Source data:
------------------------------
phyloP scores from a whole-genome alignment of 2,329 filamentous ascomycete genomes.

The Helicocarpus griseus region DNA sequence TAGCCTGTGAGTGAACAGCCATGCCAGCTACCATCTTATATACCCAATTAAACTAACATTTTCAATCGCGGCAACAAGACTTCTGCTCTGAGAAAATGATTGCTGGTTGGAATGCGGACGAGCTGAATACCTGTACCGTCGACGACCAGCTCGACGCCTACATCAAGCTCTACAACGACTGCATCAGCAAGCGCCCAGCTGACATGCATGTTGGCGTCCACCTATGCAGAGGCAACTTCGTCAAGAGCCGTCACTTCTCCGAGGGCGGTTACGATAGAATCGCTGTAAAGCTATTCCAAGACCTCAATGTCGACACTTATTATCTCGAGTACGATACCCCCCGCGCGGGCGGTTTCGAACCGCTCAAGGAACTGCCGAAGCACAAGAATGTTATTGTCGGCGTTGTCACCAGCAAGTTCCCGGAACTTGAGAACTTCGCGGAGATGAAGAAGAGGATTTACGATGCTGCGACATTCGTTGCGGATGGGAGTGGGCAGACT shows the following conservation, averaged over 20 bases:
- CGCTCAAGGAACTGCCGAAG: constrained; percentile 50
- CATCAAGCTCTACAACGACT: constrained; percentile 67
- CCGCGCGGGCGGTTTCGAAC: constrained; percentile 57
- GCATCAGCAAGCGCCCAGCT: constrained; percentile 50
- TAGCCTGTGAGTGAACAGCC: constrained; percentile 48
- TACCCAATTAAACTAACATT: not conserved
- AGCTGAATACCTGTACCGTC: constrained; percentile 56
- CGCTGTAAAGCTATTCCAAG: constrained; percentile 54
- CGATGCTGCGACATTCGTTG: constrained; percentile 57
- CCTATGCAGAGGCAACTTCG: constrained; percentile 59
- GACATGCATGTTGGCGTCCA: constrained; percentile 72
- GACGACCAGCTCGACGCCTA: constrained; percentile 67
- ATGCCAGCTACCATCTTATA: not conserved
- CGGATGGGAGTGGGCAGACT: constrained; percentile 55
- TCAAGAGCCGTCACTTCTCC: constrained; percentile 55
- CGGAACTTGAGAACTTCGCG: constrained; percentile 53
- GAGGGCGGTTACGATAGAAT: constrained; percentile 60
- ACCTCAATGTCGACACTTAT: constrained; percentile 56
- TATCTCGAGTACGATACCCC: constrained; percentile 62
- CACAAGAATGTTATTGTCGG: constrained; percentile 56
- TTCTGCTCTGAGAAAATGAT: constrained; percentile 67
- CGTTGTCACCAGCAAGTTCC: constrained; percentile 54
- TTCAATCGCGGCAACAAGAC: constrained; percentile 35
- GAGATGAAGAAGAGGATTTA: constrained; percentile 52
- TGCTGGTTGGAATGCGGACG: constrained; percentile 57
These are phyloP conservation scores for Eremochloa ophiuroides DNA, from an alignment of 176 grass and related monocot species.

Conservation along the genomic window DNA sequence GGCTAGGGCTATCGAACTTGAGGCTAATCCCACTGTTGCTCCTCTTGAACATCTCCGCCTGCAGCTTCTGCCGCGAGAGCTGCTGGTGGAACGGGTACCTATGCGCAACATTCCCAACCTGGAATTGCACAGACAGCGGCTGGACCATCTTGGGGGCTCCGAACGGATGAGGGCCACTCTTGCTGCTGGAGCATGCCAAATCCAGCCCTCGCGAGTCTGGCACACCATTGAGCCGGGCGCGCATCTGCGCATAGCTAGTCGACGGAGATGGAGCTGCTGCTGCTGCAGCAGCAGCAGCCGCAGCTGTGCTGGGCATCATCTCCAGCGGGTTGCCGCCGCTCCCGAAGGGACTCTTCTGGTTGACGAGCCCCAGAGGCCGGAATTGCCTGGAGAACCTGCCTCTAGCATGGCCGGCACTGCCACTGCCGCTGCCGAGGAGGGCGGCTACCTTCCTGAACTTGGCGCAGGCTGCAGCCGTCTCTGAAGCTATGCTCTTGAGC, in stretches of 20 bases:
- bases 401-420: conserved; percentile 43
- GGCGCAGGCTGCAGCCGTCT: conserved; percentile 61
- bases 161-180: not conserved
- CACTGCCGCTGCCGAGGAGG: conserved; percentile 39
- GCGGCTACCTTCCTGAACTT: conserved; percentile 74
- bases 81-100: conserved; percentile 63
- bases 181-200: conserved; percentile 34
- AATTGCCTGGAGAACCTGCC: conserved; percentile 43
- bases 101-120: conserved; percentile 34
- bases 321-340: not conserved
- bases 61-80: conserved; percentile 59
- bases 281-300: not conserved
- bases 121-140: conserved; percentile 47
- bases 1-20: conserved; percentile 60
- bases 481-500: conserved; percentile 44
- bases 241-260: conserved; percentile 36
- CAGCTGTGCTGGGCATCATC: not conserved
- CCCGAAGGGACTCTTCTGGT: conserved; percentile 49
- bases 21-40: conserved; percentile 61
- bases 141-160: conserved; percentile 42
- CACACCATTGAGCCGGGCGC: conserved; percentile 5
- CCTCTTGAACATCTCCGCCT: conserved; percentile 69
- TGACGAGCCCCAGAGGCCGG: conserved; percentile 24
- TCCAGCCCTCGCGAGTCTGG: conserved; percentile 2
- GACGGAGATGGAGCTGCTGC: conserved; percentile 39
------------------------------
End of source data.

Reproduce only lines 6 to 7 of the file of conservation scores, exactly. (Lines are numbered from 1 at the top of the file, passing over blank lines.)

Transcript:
- GCATCAGCAAGCGCCCAGCT: constrained; percentile 50
- TAGCCTGTGAGTGAACAGCC: constrained; percentile 48